Men need to share power for women to be empowered
‘I got my own back.’ - Maya Angelou. These words hold true not just for the legend who said this, but for a lot of us, especially women. I was 21 years old when I travelled abroad for the first time for higher studies at a top Ivy League school. I had also recently got married. I learnt quickly that balancing my personal life and my commitment to my studies in order to get a good job was going to be challenging. I’m listing a few key learnings from my journey that might be of use to other women facing similar challenges.
1. Stick to your guns and believe in yourself
I started my career on Wall Street at the age of 22. I was lucky to have role models at work. Strong, determined and successful women, who were pursuing careers in areas they were truly passionate about. They were meticulous about work, multi-tasked rigorously and set a striking pace for accomplishing results. Sadly, they were often stereotyped as ‘too strong’ or ‘bossy’ while fun loving ones were labeled as ‘easy going’ and unambitious. I also noticed that women worked twice as hard as their male counterparts to ensure a seat at the table, both at work and at home. This taught me the importance of sticking to your guns, being who you are and doing what you believe is right. I also realized early on that as we multitasked, it was okay to settle for a good 90% outcome rather than always aiming for a perfect score in everything.
2. Play to your strengths
Both women and corporates have a role to play in accelerating pay parity. In the corporate world, it’s important that companies look at women board directors in the true spirit of diversity and not mere tokenism.
History is populated with women breaking stereotypes and redefining the discourse on gender narratives by just focusing on what they’re good at and being unstoppable. Recent examples include India's first woman full-time Finance Minister-Nirmala Sitharaman, India’s first-ever woman to fly MiG-21 solo, Avani Chaturvedi, the first woman to score a double hundred in Test Cricket, Mithali Raj, or Muthayya Vanitha, one of the major players in the Chandrayaan 2 launch, they have each contributed in a major way to their respective fields. This is only possible when we believe in ourselves, identify what drives us and then pursue our goals relentlessly, with tenacity and determination.
3. Build a strong support system that includes men
The battle for gender equality must start at home, in our schools, playgrounds and continue in the boardroom. Like any movement, we can only be successful if we proactively engage with and build allies with key stakeholders. While women need to support and mentor other women, men are equally important in the journey for gender equality. Like us, they’re also subjected to years of patriarchal conditioning and need to be sensitised to a better way. As a board member of various organisations, I always engage with men proactively and have those corridor conversations to understand their positions and share information with them about the challenges faced by women. Our success lies in our ability to build a dialogue that avoids constructing ‘us vs. them’ positions.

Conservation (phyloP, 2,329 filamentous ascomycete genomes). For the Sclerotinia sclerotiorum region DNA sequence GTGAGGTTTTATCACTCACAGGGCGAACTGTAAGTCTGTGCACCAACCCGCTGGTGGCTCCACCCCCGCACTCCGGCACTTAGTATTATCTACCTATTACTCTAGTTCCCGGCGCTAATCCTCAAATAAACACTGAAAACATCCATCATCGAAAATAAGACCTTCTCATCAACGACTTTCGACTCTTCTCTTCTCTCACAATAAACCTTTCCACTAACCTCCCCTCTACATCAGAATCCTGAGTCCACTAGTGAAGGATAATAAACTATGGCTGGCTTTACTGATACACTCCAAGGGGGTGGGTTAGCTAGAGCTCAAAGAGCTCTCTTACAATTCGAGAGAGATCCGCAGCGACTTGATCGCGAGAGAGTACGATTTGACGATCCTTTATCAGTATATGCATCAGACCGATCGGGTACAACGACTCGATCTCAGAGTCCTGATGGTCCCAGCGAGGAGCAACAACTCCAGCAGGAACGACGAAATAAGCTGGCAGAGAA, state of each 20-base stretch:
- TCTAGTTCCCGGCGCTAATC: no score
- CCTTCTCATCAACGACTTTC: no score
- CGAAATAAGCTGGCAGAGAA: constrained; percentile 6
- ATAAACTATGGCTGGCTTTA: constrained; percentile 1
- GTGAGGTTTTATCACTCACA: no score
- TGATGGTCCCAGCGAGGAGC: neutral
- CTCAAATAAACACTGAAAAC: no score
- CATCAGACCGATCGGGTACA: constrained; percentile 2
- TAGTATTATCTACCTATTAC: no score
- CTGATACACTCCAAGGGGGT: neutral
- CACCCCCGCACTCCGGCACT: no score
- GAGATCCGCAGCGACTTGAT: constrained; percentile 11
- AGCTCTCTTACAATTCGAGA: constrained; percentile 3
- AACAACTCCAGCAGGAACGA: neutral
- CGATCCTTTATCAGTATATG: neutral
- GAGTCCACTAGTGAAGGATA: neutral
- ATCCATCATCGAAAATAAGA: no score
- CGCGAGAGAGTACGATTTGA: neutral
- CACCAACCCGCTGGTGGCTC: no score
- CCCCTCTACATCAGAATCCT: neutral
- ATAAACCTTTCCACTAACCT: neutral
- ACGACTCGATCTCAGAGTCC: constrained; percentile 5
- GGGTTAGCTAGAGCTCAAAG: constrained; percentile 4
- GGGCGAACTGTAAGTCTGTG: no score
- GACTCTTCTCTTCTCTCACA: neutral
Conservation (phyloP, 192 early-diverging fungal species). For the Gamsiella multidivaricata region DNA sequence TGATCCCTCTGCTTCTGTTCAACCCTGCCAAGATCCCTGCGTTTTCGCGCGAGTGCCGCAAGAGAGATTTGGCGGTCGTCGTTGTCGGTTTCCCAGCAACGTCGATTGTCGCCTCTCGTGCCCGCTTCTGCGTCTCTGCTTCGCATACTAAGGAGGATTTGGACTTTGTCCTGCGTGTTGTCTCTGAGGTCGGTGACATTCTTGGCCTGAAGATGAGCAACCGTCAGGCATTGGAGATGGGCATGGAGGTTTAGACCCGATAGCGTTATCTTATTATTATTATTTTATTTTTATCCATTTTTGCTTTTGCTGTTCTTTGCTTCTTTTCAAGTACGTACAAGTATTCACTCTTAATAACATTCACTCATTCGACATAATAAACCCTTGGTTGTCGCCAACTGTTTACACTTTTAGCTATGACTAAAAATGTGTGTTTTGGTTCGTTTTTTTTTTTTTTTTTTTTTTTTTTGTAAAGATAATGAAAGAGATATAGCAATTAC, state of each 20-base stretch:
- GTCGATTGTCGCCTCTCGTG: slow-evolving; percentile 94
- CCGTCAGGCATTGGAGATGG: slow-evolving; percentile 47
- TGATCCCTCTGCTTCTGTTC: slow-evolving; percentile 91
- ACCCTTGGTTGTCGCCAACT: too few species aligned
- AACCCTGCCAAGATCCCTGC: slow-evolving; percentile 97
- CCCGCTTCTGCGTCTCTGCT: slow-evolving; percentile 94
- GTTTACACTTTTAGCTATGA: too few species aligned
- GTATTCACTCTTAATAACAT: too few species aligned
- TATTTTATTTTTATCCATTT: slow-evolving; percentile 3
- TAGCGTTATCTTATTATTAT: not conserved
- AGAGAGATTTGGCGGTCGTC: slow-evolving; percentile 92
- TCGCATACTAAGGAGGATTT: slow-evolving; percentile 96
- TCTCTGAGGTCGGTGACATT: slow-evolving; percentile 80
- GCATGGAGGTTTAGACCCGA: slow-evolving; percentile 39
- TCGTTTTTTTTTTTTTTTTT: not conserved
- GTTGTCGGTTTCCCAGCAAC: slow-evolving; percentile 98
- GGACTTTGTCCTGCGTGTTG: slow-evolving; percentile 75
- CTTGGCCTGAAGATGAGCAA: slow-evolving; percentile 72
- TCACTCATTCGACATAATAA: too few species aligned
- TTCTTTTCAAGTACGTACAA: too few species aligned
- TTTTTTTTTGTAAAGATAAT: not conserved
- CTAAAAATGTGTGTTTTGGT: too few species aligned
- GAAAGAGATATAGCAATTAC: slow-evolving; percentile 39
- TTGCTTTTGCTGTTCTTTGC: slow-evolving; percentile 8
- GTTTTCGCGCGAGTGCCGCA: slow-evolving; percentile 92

The battle for gender equality must start at home, in our schools, playgrounds and continue in the boardroom. Like any movement, we can only be successful if we proactively engage with and build allies with key stakeholders.
4. Stand up and speak up for yourselves.
If not us, who will? There’s enough research to prove that organisations with higher levels of diversity and more women in leadership positions perform better. According to the latest Monster Salary Index survey, women in India earn 19% less than men, reflecting the high gender pay gap in our country. This problem persists across the world and women still struggle to establish basic pay parity. In fact, the World Economic Forum’s Global Gender Gap Report estimates it will be another 217 years before we achieve gender parity.
Both women and corporates have a role to play in accelerating pay parity. In the corporate world, it’s important that companies look at women board directors in the true spirit of diversity and not mere tokenism. We could start with declaring the same pay scale for both men and women, redraft job descriptions that eliminate gender bias and redesign policies that make the workplace more inclusive.
As women, we need to be more confident in our abilities and our decisions. Be more assertive. Ask for what we want. If we want the world to take us seriously, we need to start with taking ourselves more seriously.
And above all else, stop compromising for everyone else. Be you, the world will adjust.
Vaishali Nigam Sinha is the Chief Sustainability, CSR and Communication Officer at ReNew Power. The views expressed are the author's own.